Written by Pritchard
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Verona, Sicily — It’s one of football’s oldest debates: is it better to score in the red shirt or the blue? It’s one of the more absurd but enduringly positive talking points of the game.
Last weekend, at the Luigi Ferraris Stadium, Hellas Verona supporters were celebrating a 2-2 draw with Empoli — but on a night that has renewed the debate over who should win best club, the match ended in an ugly brawl.
With seconds left to play in a game that could have been a cost-cutting exercise for the fourth-placed club, Verona defender Georgio Chiellini fired home a 68th-minute free kick to secure a 0-0 draw.
But even then, things got ugly. Verona players and staff ran on to the pitch to confront Empoli fans, who mobbed their team and coach when they arrived at the changing rooms.
The turmoil continued at halftime, with a stand still set up by Italian media to allow the Dispersal Order Tribunal, the first appeal body in the country to handle league-related appeals, to appear at the stadium.
Empoli coach Eusebio Di Francesco was keen to laud the 40,000 fans who supported the team, but he couldn’t help but utter words of frustration.
“We’ve just gone through one of the saddest nights in the history of this club,” he said after the game. “To go into a dressing room after this, that’s the worst scenario.
“I’ve done my job tonight — the players were so disciplined. But after the final whistle, it was as if they went straight to the bath and were about to throw up.”
He also paid tribute to the Silvestri family, who own and run Verona, one of two Italian teams he now manages. The other is Bologna.
“The Silvestri family has shown a lot of courage, a lot of professionalism and I’m very grateful for that,” he said. “Today, we showed again that that family can be a fantastic support to the club.
“They are one of the best families in Italy and we’re happy they’re helping us. They have tried to help us this morning, without worrying about tomorrow.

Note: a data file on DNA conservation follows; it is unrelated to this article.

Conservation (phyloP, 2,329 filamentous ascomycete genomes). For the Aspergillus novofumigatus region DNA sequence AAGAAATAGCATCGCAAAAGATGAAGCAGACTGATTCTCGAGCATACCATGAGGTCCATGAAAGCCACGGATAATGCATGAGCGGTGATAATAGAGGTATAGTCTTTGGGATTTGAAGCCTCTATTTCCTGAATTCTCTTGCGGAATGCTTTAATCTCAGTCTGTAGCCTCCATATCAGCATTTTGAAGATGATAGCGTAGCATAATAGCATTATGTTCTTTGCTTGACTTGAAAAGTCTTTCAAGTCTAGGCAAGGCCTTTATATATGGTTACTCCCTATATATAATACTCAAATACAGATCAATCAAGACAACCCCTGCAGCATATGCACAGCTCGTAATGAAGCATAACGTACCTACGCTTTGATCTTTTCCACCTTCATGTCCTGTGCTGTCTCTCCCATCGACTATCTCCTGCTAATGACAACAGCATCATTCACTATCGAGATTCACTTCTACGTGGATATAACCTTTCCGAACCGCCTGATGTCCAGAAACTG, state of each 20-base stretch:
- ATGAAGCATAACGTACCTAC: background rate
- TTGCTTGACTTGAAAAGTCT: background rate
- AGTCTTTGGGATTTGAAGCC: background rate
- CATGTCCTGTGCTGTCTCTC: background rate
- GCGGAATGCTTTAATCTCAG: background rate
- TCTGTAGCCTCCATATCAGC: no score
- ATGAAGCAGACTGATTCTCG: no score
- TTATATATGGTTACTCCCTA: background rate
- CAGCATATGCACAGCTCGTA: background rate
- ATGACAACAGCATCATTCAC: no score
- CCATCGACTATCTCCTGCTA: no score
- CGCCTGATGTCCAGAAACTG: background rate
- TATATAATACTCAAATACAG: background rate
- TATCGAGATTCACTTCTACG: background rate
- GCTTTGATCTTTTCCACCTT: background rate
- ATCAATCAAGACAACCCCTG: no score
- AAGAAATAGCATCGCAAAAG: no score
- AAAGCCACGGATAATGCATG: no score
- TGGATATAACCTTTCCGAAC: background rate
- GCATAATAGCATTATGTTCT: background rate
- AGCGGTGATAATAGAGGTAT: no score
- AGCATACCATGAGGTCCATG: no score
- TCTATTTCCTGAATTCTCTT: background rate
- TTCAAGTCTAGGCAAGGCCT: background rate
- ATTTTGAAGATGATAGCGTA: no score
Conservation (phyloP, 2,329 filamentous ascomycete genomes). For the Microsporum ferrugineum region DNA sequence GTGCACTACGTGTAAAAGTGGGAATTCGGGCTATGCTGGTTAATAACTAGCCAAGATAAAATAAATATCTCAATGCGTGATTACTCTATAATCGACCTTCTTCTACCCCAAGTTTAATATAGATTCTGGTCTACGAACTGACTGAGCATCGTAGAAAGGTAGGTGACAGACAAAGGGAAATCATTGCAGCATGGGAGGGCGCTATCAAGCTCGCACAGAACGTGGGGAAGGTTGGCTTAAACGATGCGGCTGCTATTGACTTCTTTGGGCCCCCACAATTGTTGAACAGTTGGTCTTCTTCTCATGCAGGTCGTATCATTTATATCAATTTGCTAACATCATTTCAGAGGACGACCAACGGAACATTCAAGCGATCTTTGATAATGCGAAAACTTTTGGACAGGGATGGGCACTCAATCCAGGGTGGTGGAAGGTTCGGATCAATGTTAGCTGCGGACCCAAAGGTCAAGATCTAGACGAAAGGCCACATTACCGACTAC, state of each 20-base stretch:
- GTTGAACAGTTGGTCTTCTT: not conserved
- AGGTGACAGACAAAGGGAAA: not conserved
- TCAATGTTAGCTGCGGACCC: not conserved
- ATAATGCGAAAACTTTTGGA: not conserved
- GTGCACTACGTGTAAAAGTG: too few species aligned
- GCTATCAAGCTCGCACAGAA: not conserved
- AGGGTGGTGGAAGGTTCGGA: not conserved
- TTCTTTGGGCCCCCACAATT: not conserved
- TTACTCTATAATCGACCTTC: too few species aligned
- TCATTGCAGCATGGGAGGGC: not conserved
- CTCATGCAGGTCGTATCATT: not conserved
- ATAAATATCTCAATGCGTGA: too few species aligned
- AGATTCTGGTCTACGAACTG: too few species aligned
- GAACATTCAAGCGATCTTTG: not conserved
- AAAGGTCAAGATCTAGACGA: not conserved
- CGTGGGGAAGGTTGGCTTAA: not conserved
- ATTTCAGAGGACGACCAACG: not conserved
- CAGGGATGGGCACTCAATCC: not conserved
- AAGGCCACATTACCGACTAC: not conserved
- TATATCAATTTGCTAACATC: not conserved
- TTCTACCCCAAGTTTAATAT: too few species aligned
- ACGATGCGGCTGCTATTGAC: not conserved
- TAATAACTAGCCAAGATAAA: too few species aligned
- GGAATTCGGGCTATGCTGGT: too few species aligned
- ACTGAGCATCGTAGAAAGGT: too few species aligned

“I am an Empoli fan but I have to be honest: I’ll find myself supporting any of these teams.”
Verona, meanwhile, had to wait until the next day before the Dispersal Order Tribunal met to decide whether to grant them an appeal. When the ruling was in, the club was granted a 3-0 win, with Manolo Gabbiadini scoring twice to move the team above Empoli in the table.
Meanwhile, Valderrama’s midweek goal against Sampdoria sparked outrage in Argentina. Five-time world player of the year Lionel Messi may have been asked for his opinion by his manager, but after the game, not even a club great could justify what Messi described as the “very stupid” behavior of the referee.
Argentina’s Jonathan Calleri and Chiellini were quick to condemn the controversial goal, sending their players’ tweets to an all-time low.
Messi went one step further, demanding that the referee’s decision be reviewed by FIFA. “I’m very surprised, as the referee ruined the game… For me, it was a penalty and a clear foul,” he wrote on Instagram.
“I trust that FIFA will analyse this, as I think that what the referee did was very stupid and spoiled a huge atmosphere.”
Messi has certainly been a serial offender in the ban-filled lower leagues, having also been in the referee’s bad books when his Atletico Madrid side edged Levante 2-1 last December in the Supercopa de Espana.
The Supercopa de Espana is the game’s second edition, competing for the spoils of the “Champions League” and is considered one of the title’s main prizes.
Two other penalties have been given against him this season, one for a foul and one for dissent after receiving the yellow card.